HAYES IN THE HOUSE: By MP John Hayes
At this time, it is particularly fitting that, all this month, the British and Irish Lions have been on tour in New Zealand.
Amid the political upheavals – set against recent appalling tragedies – sport can provide a vital source of respite and relief, hope and joy.
But it can do much more than that, and we would be wise to heed the lessons which it can teach. The passion for rugby in New Zealand is a wonderful reminder of the shared heritage which Britain enjoys with countries across the world, and particularly with the Commonwealth and Anglosphere.
We are united by language, culture, customs and values and, as we leave the European Union, such common bonds of friendship should remind those who perceive Brexit as the preserve of “little Englanders” that the United Kingdom has always been a global nation, and will always aspire to be so.
Perhaps a still more profound lesson, though, is what the trials and tribulations of the Lions tour can teach us about how we measure our successes and mark our shortcomings – how we meet with Kipling’s “triumph and disaster”.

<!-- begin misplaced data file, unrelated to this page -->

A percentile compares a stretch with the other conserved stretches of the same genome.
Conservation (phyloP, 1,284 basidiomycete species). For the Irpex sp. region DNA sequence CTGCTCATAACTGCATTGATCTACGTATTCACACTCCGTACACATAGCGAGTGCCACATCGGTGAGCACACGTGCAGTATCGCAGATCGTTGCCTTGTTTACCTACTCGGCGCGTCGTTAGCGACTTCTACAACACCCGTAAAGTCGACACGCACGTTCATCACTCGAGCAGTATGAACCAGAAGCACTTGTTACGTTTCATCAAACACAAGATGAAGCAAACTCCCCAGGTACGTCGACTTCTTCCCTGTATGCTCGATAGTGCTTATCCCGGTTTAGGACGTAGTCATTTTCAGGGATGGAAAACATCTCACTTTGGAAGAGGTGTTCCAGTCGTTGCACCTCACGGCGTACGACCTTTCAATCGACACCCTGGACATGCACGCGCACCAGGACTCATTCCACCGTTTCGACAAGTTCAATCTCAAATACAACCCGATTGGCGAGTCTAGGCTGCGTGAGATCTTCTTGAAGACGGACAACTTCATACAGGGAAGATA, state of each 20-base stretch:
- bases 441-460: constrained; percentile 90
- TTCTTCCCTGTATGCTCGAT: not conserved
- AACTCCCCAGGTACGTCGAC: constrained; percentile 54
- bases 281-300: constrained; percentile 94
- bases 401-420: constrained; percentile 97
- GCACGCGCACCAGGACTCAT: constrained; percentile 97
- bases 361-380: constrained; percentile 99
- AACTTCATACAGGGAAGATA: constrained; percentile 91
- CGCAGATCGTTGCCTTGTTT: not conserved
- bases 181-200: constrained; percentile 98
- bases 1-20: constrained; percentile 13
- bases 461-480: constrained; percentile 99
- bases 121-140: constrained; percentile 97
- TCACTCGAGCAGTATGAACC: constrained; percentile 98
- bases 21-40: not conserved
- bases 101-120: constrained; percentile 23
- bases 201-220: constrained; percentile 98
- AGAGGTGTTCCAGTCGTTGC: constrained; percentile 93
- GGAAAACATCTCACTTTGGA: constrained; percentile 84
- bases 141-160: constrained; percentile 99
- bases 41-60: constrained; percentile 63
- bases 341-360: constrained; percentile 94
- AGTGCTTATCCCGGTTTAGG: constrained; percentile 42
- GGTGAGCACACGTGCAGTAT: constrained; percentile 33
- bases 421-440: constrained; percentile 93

Rugby Union is, of course, a celebration of resourcefulness, endurance, and courage in the face of adversity. But, above all, it is an exercise in resolute teamwork.
The Lions have scored notable victories in New Zealand, but also suffered a chastening defeat to the All Blacks in their first encounter. Yet, in spite of their results, the team – drawn from all parts of the British Isles – remains united in pursuit of its cause, winning – and losing – together.
The parallels for politics are obvious. The Government – which comprises English, Welsh and Scottish Ministers – is united in its mission, and has the support of Northern Irish MPs in our shared belief as Unionists that we are stronger together and greater than the sum of our parts.
Our task now is to unite the country as we negotiate the terms of Brexit and set out a bold, prosperous vision of our future outside the EU.
We are now called, as Churchill said, “to give the lion’s roar.”